One of the most interesting features of the Zone is the miniature reproduction of the Panama Canal. Visitors sit on a revolving platform which takes them slowly around a miniature Isthmus of Pana, from ocean to ocean and back again, seeing the Panama Canal from every viewpoint and acquiring a perfect knowledge of its workings.

Tonight the carnival spirit will have its first hilarious fling when the city and its guests will throng the Zone and dance in the exposition year. At dusk a lever will be thrown, releasing a stream of electrical energy generated in the Sierras 200 miles away, illuminating the fountains and buildings by a new, indirect method, the lights themselves being concealed. This is regarded as one of the great beautifying triumphs of the exposition. In addition, more than 100 searchlights will be employed to add to the brilliancy of the night displays.

The exposition will remain open, including Sundays and holidays, until December 4, 1915.

Story of the Exposition

San Francisco won the government's support for its exposition against determined opposition by southern congressmen who wanted to center the Federal appropriation on a proposed exposition in New Orleans. The work of preparing for the exposition, which had been suspended pending this decision, then went forward with renewed energy.

Ground was broken January 1, 1913, on a stretch of sand covered with debris and old structures. More than 70 acres were reclaimed from San Francisco bay. Six hundred and thirty acres of marsh land were converted into a veritable garden.

Under the director of the department of landscape gardening, the former arid waste was made to bloom until today, when the fair opened, flowers were blossoming everywhere on the grounds.

War Didn't Stop Work

When the great European war broke out last summer, it was predicted by some that the attendance of the San Francisco fair would be seriously affected. President Moore, of the exposition company, denied this and declared today that if the war affected the exposition at all it would be advantageously.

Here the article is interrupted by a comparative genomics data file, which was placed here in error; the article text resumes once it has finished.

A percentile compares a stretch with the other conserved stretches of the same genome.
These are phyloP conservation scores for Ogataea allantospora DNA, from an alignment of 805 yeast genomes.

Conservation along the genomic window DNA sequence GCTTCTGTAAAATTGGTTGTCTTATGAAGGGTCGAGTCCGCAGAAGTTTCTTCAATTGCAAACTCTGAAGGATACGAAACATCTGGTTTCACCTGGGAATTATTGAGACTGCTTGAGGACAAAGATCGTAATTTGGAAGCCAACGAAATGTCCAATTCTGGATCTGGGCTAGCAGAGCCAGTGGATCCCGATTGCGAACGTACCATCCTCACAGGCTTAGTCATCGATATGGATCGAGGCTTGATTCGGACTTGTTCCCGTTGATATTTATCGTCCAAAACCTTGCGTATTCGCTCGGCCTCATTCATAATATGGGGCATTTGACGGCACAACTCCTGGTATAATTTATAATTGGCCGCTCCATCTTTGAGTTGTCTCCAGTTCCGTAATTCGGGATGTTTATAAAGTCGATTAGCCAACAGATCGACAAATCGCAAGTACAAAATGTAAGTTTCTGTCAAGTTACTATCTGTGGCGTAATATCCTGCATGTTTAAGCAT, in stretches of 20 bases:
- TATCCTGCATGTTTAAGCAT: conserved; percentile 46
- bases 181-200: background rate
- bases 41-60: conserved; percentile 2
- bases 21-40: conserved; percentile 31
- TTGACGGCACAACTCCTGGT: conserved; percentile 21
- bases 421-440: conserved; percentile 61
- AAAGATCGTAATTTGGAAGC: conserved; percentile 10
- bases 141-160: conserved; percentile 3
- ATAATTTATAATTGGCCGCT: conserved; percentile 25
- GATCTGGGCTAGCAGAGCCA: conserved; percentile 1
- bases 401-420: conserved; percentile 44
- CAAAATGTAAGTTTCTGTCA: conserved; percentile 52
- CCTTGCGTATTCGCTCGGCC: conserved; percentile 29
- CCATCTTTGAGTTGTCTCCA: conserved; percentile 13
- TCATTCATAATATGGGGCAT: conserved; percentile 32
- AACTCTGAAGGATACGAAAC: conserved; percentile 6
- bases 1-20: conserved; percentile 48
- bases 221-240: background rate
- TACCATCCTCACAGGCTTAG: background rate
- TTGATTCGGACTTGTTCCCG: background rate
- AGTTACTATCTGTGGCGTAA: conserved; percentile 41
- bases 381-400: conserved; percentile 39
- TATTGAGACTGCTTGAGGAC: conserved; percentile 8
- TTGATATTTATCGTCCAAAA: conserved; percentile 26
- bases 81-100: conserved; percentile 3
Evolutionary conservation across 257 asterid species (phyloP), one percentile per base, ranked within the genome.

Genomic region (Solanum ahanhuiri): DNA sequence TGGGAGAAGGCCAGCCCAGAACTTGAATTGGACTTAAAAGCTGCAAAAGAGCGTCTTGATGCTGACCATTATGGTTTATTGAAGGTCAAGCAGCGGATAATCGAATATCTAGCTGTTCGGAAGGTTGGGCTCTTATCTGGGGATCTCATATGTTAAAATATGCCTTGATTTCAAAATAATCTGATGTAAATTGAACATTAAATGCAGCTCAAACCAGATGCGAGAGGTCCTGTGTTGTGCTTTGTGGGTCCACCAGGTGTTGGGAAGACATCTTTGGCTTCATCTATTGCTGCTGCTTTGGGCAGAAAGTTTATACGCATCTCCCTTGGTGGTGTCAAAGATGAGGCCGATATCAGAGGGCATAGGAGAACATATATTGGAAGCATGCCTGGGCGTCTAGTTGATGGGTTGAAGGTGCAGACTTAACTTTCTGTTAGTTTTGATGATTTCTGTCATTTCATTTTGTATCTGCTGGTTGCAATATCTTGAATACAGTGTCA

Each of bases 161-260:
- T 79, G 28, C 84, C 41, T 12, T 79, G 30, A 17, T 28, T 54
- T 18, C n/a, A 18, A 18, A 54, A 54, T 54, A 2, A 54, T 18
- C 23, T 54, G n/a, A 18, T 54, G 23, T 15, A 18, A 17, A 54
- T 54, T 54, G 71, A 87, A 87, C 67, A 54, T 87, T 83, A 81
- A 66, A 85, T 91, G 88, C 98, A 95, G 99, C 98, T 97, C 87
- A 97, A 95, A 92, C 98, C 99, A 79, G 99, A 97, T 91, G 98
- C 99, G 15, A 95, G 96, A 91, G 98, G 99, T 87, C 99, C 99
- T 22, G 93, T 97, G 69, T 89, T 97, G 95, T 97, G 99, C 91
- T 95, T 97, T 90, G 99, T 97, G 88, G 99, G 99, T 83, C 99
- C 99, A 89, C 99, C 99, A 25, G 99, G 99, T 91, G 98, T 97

Thousands of persons who have been in the habit of visiting Europe every spring or summer will visit San Francisco and California this fall, he believes, so that, instead of being affected adversely, the fair will really be helped. Railroad officials are preparing to accommodate tremendous crowds of tourists and local hotel men assert that their reservations during the coming months bear out the railroad's forecast.


  • Celebrates the completion of the Panama Canal.
  • Gates open at 9 a. m. Saturday, February 20; close Saturday, December 4, 1915.
  • Forty-three states and forty-two foreign nations represented officially, other nations by individual exhibitors; more than have been present at any other exposition in history.
  • Investment represented, $50,000,000.
  • Concentration of exhibit palaces a triumph of ground plotting.  Contains the largest frame building under one roof in the world -- Machinery hall.
  • Transportation facilities are available to handle fifty thousand visitors an hour to and from the exposition gates.
  • Hotel facilities ample for any number visitors.  Reasonable rates guaranteed.
  • Covers an area of two and one-half miles in length by one-half a mile in width along shore of San Francisco bay.

PHILADELPHIA, Feb. 20. -- The Liberty Bell was rung today for the second time in three quarters of a century, and telephone instruments were arranged to convey the sound to the exposition grounds at San Francisco, where the fair opened today.

Wednesday, February 18, 2015

Baseball Stories -- February 18, 2015

Pitchers and catchers report today.  This is the cover of the Spring, 1940 Baseball Stories.  Pitchers don't have high leg kicks like this today because base runners are more likely to steal now than they were then. 


I went to the Bentley Reserve Building (Old Federal Reserve) for ashes today. 

Tuesday, February 17, 2015

Grand Mardi Gras Ball -- 17-February-2015

New Orleans Daily Democrat, 22-February-1879

Happy Mardi Gras, everyone.  Mardi Gras was late in 1879, when the Globe Theater at Perdido and Baronne did not give "their Annual Grand Fancy Dress and Mask Ball" until February 25. 

Monday, February 16, 2015

Happy Presidents' Day 2015 -- February 16, 2015